Busy Night For Historic Preservation Advisory Commission

The township’s watchdog of historic sites gave its stamp of approval to a handful of proposals at its April 1 meeting.

In addition to granting certificates of appropriateness for new facade plans for the former Unclaimed Freight building on Easton Avenue, commissioners did likewise for the construction of new homes on Williams Street and Neuville Drive, the replacement of a barn on Canal Road, and the construction of an addition to an Italian market on Route 27.

Most of the discussion revolved around the latter application, in which business owner Gennaro Costabile wanted to build an addition to the rear of his store, located in Kingston. Some commissioners were concerned about the appearance of an exhaust vent on the roof, and whether it would be visible to the building’s neighbors.

“I feel pretty strongly that that (exhaust vent) hinders the design,” said commission vice chairman Tom Gale.

“The ‘mushroom vent’ is a bit much,” agreed chairman Andrew Burian.

Commissioners tried to convince architect Jeff Kusmick to move the vent to the side or the rear of the building, but he said regulations concerning those vents prevented him from doing so.

The vent’s location on the roof, he said, “is far enough back that it won’t be an eyesore.”

“I think it would be better to have the ‘mushroom’ on top of the building,” commissioner Susan Goldey said.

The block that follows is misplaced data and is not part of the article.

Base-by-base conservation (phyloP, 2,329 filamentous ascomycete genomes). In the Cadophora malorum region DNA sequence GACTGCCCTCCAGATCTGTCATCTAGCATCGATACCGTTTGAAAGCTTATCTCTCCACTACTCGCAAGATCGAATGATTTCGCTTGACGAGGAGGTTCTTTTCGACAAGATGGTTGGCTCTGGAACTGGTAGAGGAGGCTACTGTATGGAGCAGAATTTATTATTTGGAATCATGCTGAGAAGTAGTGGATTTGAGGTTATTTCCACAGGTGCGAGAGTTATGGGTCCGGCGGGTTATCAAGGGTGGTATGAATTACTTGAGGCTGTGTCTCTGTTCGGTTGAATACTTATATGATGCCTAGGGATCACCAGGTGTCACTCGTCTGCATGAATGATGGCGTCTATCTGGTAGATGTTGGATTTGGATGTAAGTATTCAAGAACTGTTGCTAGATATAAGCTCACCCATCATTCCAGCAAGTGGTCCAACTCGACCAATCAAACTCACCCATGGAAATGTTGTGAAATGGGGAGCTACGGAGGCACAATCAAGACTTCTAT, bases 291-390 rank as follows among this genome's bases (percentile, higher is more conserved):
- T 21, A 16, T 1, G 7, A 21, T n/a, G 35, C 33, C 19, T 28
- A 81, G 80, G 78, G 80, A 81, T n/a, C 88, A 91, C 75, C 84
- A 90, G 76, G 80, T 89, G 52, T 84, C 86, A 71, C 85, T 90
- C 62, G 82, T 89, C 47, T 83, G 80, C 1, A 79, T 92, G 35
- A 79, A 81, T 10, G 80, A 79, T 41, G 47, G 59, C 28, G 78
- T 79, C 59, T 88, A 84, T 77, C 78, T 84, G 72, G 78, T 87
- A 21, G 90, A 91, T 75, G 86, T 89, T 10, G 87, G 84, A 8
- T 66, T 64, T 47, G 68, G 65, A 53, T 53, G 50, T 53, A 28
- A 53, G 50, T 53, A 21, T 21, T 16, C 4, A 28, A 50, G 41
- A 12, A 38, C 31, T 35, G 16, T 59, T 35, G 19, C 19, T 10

The appropriateness certification was eventually approved, with Gale and Burian voting “no.”

Approvals were also granted to:

  • Jim O’Donnell of Canal Road, who wanted to demolish an old garage and replace it with a new one, made of metal. Gale asked whether the garage could be built of wood, but there did not seem to be support among commissioners for pressing the point.
  • Hillsborough resident Michael Abramowitz, who wanted to build a two-story home on Williams Street. Abramowitz agreed to teh commissioners’ request that he move the house up 10 feet, to be in the same sight- line as existing homes on the street, even though that design change would trigger the need for a variance from the Zoning Board of Adjustment. Gale told Abramowitz the commission would support his variance request before the board.
  • Joachim Messing of Neuville Drive, who wanted to tear down a garage on property he owns next to his house and build another home. Messing appeared before the last commission meeting for an informal review of his plans. Commissioners had questions about the use of the proposed attic and some design elements, all of which Messing answered April 1.

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